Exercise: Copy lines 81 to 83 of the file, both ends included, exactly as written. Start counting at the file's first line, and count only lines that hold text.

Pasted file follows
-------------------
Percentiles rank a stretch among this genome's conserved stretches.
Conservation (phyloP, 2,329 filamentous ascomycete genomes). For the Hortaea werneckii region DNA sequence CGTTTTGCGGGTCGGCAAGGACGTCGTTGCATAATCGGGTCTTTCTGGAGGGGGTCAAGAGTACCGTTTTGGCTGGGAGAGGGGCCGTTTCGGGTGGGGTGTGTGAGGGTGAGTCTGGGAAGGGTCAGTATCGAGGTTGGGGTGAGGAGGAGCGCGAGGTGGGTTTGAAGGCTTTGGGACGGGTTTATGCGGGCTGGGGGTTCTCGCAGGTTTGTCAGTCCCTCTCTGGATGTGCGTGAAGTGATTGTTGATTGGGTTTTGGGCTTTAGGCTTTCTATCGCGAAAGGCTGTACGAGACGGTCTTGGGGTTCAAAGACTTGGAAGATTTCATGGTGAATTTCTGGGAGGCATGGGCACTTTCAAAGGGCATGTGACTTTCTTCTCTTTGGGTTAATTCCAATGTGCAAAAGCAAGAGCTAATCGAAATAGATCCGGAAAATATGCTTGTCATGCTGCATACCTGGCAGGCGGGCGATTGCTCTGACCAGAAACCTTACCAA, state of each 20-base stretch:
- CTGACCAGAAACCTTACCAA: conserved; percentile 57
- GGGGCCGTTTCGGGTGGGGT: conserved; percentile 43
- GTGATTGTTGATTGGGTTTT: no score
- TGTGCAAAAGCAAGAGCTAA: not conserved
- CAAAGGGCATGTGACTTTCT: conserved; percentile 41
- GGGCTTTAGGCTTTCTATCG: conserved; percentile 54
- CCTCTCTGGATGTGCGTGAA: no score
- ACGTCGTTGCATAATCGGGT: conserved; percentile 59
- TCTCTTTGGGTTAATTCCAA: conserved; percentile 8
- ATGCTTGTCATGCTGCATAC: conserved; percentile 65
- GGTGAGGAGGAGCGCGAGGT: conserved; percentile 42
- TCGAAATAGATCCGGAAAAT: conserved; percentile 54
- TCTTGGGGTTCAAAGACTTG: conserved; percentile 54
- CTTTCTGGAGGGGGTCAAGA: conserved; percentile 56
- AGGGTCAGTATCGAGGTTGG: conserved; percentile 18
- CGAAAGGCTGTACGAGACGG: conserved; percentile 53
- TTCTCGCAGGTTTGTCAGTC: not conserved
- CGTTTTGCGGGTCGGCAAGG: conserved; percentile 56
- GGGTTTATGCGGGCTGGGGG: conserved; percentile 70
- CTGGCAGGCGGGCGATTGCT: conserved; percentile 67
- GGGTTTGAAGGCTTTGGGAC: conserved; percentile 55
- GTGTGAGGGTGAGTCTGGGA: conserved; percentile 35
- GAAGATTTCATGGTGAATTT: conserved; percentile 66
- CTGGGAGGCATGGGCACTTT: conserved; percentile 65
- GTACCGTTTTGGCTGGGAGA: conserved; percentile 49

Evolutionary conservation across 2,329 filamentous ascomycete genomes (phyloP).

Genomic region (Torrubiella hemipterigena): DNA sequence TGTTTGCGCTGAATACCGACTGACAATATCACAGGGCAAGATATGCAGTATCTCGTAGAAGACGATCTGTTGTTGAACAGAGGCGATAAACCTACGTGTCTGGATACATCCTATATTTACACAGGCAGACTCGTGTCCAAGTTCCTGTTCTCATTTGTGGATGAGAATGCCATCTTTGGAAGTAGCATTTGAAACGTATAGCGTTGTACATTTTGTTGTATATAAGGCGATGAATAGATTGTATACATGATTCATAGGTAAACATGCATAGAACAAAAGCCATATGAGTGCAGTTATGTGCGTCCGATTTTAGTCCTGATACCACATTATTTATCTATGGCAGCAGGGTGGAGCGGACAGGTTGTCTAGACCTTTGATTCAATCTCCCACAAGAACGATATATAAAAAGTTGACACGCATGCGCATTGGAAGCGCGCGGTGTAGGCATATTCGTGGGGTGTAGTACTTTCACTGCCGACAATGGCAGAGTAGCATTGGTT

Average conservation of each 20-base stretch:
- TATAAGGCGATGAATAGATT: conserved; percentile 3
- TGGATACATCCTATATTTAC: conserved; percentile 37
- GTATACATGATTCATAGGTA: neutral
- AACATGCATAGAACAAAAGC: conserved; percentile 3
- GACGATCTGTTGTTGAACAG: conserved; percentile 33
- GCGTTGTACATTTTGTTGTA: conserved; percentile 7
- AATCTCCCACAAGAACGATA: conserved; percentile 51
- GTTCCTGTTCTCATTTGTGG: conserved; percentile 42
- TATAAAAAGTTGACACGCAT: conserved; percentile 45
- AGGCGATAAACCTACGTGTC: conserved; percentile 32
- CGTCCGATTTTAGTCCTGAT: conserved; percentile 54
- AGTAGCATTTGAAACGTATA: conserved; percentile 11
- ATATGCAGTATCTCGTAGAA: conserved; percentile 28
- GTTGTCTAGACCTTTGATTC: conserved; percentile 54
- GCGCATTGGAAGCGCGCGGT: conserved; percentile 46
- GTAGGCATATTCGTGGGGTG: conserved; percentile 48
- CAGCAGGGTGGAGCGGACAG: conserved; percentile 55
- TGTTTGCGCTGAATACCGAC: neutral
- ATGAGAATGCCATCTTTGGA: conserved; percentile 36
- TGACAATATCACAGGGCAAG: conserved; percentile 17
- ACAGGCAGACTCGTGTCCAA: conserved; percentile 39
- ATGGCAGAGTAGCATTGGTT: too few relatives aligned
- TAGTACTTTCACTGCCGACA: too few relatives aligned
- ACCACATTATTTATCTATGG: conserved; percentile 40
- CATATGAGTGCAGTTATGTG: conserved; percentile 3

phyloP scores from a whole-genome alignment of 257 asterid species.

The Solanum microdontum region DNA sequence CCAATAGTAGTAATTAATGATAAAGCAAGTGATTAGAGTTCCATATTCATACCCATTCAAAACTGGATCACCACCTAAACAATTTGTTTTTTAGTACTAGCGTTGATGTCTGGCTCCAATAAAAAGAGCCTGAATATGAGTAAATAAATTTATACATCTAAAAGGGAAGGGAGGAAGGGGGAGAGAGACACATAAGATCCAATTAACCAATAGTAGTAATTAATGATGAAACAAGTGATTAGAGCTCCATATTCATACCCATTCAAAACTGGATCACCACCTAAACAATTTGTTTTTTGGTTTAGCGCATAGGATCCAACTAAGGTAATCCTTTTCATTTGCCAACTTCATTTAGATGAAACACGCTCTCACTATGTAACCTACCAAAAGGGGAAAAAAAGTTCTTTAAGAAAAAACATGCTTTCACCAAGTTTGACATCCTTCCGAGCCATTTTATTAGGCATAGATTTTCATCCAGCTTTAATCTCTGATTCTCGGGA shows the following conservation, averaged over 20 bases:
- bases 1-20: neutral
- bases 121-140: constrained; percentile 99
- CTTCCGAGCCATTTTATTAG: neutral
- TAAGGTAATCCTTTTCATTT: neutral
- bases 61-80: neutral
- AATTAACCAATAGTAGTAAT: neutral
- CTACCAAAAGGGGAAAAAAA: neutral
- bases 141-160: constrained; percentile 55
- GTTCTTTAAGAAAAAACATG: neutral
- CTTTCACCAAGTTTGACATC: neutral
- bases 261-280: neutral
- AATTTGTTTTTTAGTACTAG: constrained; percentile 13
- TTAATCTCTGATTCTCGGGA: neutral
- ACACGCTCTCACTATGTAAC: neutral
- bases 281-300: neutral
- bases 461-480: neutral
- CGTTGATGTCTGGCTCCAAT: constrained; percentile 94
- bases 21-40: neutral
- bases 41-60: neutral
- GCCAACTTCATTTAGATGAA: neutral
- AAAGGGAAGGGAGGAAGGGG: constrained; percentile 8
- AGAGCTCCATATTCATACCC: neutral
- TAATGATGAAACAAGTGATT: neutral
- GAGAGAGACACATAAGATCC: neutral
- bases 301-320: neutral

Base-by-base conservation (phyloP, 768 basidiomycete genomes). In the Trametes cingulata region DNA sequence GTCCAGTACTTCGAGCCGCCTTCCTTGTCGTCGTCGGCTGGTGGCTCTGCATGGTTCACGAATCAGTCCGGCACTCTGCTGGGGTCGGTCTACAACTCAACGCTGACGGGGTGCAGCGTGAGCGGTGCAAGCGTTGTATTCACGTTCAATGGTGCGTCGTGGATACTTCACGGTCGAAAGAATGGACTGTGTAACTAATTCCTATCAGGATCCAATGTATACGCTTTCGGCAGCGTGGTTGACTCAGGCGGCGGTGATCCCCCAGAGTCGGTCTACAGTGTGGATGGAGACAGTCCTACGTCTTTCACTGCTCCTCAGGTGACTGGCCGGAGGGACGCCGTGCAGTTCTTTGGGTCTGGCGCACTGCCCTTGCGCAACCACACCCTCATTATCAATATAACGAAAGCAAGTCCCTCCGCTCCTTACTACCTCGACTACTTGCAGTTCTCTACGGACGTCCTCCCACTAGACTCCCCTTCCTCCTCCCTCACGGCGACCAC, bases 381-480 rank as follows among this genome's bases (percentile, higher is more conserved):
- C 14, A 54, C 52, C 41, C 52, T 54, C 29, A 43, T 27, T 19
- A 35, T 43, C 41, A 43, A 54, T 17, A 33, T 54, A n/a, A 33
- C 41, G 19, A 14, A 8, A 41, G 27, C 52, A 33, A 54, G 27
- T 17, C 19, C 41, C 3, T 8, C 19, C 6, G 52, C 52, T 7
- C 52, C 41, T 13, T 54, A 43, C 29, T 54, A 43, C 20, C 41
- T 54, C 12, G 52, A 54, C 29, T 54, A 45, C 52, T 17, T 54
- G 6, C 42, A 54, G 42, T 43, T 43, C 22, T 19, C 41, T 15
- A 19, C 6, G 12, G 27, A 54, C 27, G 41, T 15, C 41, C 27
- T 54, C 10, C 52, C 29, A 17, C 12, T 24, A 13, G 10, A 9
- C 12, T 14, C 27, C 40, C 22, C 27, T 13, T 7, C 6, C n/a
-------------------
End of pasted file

- GAGAGAGACACATAAGATCC: neutral
- bases 301-320: neutral

Base-by-base conservation (phyloP, 768 basidiomycete genomes). In the Trametes cingulata region DNA sequence GTCCAGTACTTCGAGCCGCCTTCCTTGTCGTCGTCGGCTGGTGGCTCTGCATGGTTCACGAATCAGTCCGGCACTCTGCTGGGGTCGGTCTACAACTCAACGCTGACGGGGTGCAGCGTGAGCGGTGCAAGCGTTGTATTCACGTTCAATGGTGCGTCGTGGATACTTCACGGTCGAAAGAATGGACTGTGTAACTAATTCCTATCAGGATCCAATGTATACGCTTTCGGCAGCGTGGTTGACTCAGGCGGCGGTGATCCCCCAGAGTCGGTCTACAGTGTGGATGGAGACAGTCCTACGTCTTTCACTGCTCCTCAGGTGACTGGCCGGAGGGACGCCGTGCAGTTCTTTGGGTCTGGCGCACTGCCCTTGCGCAACCACACCCTCATTATCAATATAACGAAAGCAAGTCCCTCCGCTCCTTACTACCTCGACTACTTGCAGTTCTCTACGGACGTCCTCCCACTAGACTCCCCTTCCTCCTCCCTCACGGCGACCAC, bases 381-480 rank as follows among this genome's bases (percentile, higher is more conserved):